Several House committees want an unclassified report from President Barack Obama on the damage to U.S. spy operations wrought by the historic breach of federal employee background investigations.
The U.S. government has committed to spending $330 million on anti-fraud protections for the 21.5 million victims whose Social Security numbers were compromised. Agencies have warned about risks to these individuals’ financial security. But little has been said about the national security threats posed by the unprecedented exposure of personnel records.
The House version of the 2016 Intelligence Authorization Act would change that within four months of enactment.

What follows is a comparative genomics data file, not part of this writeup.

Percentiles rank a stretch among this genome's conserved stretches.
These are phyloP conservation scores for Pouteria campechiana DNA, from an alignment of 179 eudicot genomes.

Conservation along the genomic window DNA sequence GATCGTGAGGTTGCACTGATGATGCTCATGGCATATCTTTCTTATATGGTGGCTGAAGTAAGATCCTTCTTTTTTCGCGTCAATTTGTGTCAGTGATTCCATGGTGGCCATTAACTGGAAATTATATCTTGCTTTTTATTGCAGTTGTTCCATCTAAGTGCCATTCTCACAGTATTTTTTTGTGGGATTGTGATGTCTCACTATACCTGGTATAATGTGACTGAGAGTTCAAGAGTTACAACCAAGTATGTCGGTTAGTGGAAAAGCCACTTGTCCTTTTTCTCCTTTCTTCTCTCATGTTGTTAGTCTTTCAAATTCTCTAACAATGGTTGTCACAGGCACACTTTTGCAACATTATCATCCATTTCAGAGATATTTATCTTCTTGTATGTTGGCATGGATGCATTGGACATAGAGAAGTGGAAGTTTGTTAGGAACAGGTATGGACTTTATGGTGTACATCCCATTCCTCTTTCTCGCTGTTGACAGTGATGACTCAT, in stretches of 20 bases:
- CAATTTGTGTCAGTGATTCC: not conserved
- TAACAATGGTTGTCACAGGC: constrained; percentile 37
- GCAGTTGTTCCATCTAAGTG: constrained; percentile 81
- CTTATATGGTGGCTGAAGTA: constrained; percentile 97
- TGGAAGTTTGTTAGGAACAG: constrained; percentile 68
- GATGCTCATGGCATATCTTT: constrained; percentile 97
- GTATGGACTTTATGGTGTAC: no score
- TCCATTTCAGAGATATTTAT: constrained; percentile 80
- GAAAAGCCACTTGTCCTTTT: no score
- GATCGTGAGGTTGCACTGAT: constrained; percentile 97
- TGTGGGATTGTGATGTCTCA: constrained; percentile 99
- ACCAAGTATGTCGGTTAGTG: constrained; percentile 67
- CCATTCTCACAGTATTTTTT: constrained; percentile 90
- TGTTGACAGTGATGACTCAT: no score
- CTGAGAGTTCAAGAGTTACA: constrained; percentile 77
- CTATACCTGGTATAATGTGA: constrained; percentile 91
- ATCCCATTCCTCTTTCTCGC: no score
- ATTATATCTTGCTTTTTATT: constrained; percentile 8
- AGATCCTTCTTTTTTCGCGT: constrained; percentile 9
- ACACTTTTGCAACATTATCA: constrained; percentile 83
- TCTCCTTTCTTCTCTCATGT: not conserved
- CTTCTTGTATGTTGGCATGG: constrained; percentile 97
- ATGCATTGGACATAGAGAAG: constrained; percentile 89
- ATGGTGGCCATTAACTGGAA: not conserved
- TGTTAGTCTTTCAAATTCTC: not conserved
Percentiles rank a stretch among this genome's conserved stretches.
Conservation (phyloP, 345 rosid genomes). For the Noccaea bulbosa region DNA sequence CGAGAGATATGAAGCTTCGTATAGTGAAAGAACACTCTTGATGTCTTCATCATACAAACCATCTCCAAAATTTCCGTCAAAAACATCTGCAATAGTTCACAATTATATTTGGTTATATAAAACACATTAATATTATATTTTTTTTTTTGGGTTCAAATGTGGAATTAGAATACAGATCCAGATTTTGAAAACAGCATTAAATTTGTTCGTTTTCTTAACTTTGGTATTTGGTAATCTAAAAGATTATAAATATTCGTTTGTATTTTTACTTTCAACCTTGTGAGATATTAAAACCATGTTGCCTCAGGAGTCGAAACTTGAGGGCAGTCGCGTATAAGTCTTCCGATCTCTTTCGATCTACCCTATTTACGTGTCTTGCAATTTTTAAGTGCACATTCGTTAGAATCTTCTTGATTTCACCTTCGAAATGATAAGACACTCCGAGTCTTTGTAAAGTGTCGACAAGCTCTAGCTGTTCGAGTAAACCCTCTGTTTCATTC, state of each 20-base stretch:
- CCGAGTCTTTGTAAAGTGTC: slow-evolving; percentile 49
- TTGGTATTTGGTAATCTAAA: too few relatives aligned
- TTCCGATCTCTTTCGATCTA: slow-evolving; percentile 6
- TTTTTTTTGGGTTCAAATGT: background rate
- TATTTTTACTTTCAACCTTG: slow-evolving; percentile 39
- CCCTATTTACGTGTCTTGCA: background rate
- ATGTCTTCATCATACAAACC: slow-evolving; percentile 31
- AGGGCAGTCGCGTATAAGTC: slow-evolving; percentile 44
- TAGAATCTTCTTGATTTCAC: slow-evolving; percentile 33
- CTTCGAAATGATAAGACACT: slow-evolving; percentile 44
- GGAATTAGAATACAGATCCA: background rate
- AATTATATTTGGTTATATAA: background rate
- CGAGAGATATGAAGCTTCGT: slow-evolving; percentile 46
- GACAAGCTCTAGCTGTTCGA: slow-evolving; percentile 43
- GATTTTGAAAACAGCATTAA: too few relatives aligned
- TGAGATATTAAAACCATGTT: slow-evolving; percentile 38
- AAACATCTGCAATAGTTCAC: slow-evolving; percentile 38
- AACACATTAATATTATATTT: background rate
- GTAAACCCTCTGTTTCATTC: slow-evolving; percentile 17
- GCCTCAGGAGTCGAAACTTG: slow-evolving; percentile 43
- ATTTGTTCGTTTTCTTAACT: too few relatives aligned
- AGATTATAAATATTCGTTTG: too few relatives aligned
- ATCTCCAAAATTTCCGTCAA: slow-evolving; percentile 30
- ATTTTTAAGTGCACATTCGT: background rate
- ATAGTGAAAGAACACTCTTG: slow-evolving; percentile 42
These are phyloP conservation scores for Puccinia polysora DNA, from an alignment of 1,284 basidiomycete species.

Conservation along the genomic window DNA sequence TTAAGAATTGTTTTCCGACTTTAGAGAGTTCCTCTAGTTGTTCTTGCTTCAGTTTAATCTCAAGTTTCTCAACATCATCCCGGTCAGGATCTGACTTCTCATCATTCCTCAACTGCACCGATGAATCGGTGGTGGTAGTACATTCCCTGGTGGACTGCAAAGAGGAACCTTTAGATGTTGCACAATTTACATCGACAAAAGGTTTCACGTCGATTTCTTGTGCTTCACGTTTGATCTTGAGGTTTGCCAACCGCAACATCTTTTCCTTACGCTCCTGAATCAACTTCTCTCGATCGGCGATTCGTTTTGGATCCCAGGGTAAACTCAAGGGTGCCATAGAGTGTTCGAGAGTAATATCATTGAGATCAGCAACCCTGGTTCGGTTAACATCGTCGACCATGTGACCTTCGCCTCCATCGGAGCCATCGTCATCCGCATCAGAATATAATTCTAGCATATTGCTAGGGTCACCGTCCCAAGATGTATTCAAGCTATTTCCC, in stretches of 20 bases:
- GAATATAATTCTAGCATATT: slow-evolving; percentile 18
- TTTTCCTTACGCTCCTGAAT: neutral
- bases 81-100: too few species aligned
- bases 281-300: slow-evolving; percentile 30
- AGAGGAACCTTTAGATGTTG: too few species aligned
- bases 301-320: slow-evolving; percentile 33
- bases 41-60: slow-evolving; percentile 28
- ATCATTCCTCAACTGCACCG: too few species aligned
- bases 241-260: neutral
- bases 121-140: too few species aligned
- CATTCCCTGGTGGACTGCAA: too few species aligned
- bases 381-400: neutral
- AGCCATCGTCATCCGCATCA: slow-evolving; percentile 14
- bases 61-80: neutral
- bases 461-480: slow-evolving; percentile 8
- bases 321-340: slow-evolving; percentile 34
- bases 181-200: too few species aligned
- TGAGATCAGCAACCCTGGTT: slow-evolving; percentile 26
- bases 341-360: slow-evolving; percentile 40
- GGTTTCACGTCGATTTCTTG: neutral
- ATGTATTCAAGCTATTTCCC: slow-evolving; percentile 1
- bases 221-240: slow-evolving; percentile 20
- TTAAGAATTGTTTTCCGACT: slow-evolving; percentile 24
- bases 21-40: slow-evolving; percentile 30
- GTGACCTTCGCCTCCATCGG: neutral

Under the bill sent to the floor on Monday, the president must deliver a report covering the effects of the cyber intrusion “on each element of the intelligence community.”
The rundown must include U.S. operations overseas that have been “entirely suspended” or disrupted as a result of hacks at the Office of Personnel Management allegedly perpetrated by China-sponsored cybersnoops.
Obama would have to explain how foreign agents might use the stolen data to put federal employees, their families and their friends in “compromising” positions that could expose sensitive national security information.
The report also must describe the impact of the hack on U.S. foreign policy decisionmaking.
In addition, it would lay out how foreigners can exploit the stolen files for “recruiting intelligence assets” — in other words, for turning U.S. operatives into traitors.
The proposal allows the administration to submit a classified annex to the unclassified report.
The legislation also calls for Director of National Intelligence James Clapper to brief congressional intelligence…